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Identity Theft

During the next few weeks, the Sonora Police Department will post information to help safeguard you from several different forms of identity theft, which are becoming more and more prevalent in the Mother Lode.

The information for these posts was gathered from several different sources such as; U.S. Department of Homeland Security, Federal Bureau of Investigations, U.S. Government’s Online Safety Site, Financial Fraud Enforcement Task Force, as well as the Federal and State Departments of Justice.

Identity theft occurs when someone uses your personal information without your consent, or knowledge, for financial, as well as other gains. This is one of the fastest growing crimes in America. It’s estimated 12 million people were the victims of identity theft last year alone.

Identity theft has topped the U.S. Federal Trade Commission’s ranking of consumer complaints for the last five years. “Prime targets” are normally children, college students, members of the armed services, veterans, as well as seniors. However, it can happen to anyone at any time.

Typically, identity theft involves someone stealing your personal information to pose as you in one way or another. A newer and growing variety of this crime is called Synthetic Identity Theft. In Synthetic Identity Theft, your personal information is combined with fake data to create a brand new “bogus” identity. A thief may combine your Social Security number with a different name or other fake credentials. Synthetic Identity Theft can be harder to detect, which can lead to extensive damage to your credit. Often times this is discovered when reviewing your credit report and notice accounts opened under your name, which you didn’t open; or during the filing of your taxes when someone else is using your Social Security number with their name or a “bogus” name.

While no one is safe from identity theft, there are steps you can take to lower your risk. During the next few weeks we will look at ways to help protect you and others from these types of crimes. Next time we will look at scams, plus how to prevent from becoming a victim of one.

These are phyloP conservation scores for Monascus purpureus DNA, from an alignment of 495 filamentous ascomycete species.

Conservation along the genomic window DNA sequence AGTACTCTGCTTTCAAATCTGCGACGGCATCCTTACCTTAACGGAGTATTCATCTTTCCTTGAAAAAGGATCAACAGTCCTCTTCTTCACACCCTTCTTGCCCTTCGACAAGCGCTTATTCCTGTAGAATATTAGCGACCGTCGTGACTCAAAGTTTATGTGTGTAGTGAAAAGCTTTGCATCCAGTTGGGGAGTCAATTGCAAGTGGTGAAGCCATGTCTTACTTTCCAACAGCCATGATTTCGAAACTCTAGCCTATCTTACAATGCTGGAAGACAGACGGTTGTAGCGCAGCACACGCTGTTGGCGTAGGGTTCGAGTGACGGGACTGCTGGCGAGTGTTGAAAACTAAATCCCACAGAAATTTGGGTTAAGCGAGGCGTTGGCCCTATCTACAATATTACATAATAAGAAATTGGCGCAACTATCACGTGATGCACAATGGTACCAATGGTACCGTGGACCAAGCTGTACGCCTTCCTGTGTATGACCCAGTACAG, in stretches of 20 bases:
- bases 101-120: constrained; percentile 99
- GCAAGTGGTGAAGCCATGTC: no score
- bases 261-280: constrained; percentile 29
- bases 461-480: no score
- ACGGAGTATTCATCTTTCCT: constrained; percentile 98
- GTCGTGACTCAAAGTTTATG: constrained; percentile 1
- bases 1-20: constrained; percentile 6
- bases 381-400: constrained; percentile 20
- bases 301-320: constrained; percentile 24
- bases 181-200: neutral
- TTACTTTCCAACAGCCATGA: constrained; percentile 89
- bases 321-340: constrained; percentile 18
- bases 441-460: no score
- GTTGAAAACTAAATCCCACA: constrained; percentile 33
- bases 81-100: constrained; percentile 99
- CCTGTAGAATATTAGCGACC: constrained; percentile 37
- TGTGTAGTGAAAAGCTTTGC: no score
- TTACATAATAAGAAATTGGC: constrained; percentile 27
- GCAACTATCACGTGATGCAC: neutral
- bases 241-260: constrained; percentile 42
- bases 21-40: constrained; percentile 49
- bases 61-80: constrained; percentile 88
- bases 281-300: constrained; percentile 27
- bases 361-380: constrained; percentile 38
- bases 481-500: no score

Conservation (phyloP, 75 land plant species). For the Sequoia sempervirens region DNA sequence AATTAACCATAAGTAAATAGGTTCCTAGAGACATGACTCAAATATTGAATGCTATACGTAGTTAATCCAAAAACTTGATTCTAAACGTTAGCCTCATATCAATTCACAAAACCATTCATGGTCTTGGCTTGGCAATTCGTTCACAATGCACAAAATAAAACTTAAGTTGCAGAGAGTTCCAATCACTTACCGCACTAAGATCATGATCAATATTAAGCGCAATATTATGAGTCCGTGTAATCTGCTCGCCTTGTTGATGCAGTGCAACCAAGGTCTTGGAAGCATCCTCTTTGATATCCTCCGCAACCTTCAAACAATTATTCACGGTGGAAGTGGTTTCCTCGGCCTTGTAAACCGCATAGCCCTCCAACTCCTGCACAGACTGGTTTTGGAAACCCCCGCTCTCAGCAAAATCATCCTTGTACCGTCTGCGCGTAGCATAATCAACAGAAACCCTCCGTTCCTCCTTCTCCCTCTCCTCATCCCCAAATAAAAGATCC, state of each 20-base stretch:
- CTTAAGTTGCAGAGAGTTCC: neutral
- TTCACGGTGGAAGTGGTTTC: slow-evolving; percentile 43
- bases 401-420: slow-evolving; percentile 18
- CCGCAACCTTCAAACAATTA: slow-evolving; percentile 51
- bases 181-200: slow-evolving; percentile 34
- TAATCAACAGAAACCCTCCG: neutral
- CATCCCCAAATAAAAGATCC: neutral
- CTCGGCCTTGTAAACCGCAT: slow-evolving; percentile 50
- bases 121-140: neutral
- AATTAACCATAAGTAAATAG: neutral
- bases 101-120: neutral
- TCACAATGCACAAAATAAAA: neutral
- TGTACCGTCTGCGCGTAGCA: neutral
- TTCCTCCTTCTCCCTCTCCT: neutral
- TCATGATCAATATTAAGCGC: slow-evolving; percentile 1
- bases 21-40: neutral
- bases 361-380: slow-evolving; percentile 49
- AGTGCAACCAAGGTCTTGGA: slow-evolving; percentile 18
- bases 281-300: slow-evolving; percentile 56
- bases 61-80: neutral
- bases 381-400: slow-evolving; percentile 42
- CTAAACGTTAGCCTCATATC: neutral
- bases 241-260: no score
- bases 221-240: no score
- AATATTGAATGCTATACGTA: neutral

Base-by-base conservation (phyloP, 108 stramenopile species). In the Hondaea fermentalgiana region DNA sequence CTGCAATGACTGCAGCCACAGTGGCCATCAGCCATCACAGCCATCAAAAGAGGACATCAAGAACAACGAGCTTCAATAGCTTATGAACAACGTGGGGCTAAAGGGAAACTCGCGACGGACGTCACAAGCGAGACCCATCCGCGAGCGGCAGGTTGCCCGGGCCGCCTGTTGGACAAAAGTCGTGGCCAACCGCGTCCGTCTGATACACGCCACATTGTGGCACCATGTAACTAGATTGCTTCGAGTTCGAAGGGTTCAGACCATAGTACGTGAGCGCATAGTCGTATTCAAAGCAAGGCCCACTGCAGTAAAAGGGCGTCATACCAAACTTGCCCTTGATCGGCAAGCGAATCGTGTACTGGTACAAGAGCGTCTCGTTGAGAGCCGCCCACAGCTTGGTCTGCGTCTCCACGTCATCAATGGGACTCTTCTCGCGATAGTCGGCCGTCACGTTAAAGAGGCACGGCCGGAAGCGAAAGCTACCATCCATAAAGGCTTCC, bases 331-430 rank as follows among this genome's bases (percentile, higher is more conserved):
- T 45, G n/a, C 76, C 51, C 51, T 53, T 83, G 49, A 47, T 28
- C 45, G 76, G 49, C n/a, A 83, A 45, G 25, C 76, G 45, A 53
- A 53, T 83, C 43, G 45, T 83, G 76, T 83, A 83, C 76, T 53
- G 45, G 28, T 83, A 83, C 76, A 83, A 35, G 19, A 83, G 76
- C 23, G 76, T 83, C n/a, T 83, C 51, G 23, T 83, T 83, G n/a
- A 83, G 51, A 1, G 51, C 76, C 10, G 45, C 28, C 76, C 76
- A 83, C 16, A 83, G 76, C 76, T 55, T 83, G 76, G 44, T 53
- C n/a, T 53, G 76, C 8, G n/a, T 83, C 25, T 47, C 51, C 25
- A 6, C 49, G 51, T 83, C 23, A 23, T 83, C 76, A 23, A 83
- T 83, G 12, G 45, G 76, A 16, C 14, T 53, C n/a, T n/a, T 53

If you ever have any questions regarding identity theft, you can always call the Sonora Police Department at 532-8141, and ask to speak with an officer.

Operating a scam or fraud is one way individuals commit identity theft. Over the last year, these types of identity thefts have hit the Mother Lode hard. Several people have become victims of simple scams or frauds, which we are constantly warning people to be on the lookout for. Each victim could have safeguarded themselves by taking a few simple steps and verifying information before sending money or giving someone their credit card number.

These criminals may contact you in person, by phone, postal mail, or electronic mail (email). They may also use the internet to attempt to trick you into giving out personal information. You can help safeguard yourself by following these few simple steps.

Stay aware of current scams in our area. Watch, listen, or read the news, as well as check law enforcement websites and posts. All our local news agencies do a great job at reporting the most recent scams occurring in our area. The Federal Trade Commission (FTC) offers information and tips on current scams as well. Their web address is; consumer.ftc.gov. To check on the latest internet scams, you can go to the FBI’s Internet Crime Complaint Center’s web site located at; ic3.gov.

Before giving out personal information to anyone, know whom you are talking to. Independently verify any information provided to you. Find the physical address and phone number of who contacted you by yourself. Don’t rely on the information they give you! Don’t trust email addresses given to you by unknown people. Search online to confirm the email address and check for consumer ratings.

Recently, our area has been hit by the PG&E and IRS scams. Just four weeks ago*, a local business owner became a victim of the PG&E scam and lost $1,500. Just by calling the PG&E main business line they could have easily determined this was a scam. Last year another business person became a victim to the IRS scam. A simple check on the phone number provided by the caller would have revealed the caller was calling from South Africa, probably safe to say they were not representing a U.S. government agency. Both of these are international scams. Once you send them money, there is no way of getting it back. These people are also rarely caught and prosecuted because they are outside the U.S.

Never respond to messages asking for personal information, weather the message was received over the phone, by email, or text message. Wait! Did I just read text message? Yes, you did! A recent scam is using text messages to claim you won a large cash prize or a trip. When you answer the text, they ask for a bank account number to deposit the funds in, or ask for a credit card number to secure the trip. Of course, once you text them these numbers, your account is quickly drained or your credit card is maxed out. So NEVER send money, bank account, or credit card information in reply to a notice that you won a “free” prize or trip.

We continue looking at how to avoid charity scams here.

The first part of this series is here.
Some of the tactics used by identity thieves
Protecting Bank Card Info is here.
Info to Safeguard Your Identity is here.

 

*the original post was May 2016.